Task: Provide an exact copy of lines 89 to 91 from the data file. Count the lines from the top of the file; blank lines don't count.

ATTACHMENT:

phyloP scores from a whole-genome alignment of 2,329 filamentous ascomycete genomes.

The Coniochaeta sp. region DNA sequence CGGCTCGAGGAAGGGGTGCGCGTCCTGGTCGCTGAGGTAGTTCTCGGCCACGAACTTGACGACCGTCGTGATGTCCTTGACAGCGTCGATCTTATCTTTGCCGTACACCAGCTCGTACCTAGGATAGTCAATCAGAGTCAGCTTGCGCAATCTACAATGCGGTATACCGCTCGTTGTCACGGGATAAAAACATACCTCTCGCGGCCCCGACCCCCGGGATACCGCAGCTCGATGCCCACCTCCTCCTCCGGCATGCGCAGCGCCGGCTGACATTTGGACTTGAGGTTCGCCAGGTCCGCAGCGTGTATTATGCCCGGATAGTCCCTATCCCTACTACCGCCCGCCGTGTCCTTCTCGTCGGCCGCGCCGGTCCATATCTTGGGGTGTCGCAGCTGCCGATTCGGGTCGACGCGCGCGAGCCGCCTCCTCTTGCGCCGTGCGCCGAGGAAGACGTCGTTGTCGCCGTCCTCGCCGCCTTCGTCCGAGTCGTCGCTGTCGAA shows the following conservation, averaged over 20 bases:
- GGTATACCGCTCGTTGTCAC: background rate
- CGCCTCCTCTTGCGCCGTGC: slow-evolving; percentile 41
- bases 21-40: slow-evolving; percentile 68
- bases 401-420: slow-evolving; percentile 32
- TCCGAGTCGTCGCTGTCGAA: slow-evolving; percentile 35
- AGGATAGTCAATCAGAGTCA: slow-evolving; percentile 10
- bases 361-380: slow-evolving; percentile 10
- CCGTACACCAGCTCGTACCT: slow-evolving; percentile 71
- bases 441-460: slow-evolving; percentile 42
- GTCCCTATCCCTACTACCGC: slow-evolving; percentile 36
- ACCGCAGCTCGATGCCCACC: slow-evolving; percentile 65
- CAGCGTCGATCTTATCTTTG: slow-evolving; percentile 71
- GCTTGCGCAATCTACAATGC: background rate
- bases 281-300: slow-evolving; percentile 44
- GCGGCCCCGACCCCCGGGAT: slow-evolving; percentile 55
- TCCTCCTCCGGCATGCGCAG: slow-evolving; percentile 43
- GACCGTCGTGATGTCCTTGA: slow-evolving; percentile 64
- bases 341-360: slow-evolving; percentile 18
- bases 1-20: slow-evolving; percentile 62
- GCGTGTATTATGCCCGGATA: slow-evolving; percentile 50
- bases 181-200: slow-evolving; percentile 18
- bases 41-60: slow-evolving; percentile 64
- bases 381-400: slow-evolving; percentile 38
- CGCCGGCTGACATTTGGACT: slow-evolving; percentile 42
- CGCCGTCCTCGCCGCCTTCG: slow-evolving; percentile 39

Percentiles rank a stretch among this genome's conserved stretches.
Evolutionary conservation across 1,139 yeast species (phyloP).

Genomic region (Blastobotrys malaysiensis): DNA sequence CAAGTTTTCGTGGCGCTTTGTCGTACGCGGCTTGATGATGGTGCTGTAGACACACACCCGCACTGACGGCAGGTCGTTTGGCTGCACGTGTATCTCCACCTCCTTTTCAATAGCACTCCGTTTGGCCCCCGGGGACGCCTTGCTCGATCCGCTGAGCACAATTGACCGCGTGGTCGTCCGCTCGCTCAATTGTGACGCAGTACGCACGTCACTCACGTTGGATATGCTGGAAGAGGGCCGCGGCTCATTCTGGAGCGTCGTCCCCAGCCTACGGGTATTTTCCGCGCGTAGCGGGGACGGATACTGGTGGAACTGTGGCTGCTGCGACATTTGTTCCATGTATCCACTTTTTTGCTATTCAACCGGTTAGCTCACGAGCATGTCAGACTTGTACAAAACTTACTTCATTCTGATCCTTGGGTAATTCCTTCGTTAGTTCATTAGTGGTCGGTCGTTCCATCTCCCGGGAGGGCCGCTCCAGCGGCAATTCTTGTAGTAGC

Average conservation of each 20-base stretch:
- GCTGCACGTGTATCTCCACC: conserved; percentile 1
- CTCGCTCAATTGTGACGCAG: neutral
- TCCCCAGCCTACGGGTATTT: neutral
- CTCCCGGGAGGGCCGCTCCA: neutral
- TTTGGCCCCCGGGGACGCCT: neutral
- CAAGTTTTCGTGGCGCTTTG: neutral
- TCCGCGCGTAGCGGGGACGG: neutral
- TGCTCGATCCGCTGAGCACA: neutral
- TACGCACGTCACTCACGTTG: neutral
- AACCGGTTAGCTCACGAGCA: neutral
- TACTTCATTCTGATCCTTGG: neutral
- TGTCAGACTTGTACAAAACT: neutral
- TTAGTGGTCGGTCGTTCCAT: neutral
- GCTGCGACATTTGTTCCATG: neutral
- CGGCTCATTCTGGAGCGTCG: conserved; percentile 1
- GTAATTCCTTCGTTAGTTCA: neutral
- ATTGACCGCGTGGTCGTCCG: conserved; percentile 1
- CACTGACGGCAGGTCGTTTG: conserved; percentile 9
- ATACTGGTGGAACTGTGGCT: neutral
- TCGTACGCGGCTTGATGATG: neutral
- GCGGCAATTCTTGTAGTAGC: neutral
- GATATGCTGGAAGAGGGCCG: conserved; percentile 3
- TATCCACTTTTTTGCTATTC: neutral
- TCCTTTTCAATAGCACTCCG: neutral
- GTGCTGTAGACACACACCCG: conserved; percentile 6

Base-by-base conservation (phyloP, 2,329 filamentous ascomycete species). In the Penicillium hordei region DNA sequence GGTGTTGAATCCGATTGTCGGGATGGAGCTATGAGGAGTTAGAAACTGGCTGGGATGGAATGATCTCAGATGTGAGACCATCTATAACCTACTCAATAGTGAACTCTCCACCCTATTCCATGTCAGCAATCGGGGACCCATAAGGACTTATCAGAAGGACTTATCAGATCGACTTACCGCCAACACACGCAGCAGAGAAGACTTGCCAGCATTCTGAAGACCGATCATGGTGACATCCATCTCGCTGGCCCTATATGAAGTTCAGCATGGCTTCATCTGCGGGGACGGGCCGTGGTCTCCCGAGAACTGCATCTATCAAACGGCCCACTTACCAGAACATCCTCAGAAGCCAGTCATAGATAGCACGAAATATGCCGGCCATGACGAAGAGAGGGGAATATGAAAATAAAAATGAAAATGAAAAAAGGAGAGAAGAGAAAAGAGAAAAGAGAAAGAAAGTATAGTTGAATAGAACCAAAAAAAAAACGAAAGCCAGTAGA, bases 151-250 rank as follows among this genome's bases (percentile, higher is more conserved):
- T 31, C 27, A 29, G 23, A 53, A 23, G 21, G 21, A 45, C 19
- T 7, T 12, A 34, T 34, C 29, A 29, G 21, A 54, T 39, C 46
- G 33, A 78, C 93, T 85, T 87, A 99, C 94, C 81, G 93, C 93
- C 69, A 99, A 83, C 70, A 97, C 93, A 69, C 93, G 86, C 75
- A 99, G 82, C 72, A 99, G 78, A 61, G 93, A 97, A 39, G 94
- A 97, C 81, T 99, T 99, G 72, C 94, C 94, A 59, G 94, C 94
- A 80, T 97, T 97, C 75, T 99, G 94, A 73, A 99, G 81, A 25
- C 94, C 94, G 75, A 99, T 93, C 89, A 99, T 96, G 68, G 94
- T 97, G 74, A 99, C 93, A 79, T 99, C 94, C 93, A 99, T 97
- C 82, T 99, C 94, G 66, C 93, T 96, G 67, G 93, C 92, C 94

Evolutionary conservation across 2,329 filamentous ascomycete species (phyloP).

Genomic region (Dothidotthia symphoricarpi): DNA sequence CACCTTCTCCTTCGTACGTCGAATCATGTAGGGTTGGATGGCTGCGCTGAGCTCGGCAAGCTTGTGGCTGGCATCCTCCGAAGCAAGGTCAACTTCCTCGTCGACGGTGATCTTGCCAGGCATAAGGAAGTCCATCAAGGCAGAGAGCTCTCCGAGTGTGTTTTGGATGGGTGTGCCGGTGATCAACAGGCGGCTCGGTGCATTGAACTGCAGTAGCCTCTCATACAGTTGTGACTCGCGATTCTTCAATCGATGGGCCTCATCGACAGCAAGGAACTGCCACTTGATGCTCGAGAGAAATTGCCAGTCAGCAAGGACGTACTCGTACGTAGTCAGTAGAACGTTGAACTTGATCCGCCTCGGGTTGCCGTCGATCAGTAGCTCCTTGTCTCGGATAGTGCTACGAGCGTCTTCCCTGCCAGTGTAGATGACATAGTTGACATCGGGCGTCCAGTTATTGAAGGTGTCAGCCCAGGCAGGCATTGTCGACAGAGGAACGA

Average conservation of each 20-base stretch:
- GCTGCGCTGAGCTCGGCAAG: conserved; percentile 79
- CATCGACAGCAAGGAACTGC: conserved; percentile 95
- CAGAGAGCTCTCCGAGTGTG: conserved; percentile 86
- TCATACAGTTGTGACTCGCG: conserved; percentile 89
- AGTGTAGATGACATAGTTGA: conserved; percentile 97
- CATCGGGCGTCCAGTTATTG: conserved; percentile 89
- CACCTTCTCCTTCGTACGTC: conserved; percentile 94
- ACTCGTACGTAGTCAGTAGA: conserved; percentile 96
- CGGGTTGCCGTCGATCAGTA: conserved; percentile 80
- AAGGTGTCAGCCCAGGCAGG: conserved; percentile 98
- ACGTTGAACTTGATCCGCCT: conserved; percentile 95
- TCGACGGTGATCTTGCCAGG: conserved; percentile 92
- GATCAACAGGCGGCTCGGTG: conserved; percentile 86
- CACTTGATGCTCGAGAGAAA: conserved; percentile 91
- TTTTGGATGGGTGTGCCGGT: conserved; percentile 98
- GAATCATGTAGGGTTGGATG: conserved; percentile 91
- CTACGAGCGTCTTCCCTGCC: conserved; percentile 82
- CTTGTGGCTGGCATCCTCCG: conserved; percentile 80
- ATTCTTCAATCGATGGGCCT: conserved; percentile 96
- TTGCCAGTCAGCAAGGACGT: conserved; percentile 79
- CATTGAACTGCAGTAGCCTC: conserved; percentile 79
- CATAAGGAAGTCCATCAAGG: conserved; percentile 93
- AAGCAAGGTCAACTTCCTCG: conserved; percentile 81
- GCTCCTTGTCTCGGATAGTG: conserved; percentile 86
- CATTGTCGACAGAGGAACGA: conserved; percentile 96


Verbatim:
- ATTCTTCAATCGATGGGCCT: conserved; percentile 96
- TTGCCAGTCAGCAAGGACGT: conserved; percentile 79
- CATTGAACTGCAGTAGCCTC: conserved; percentile 79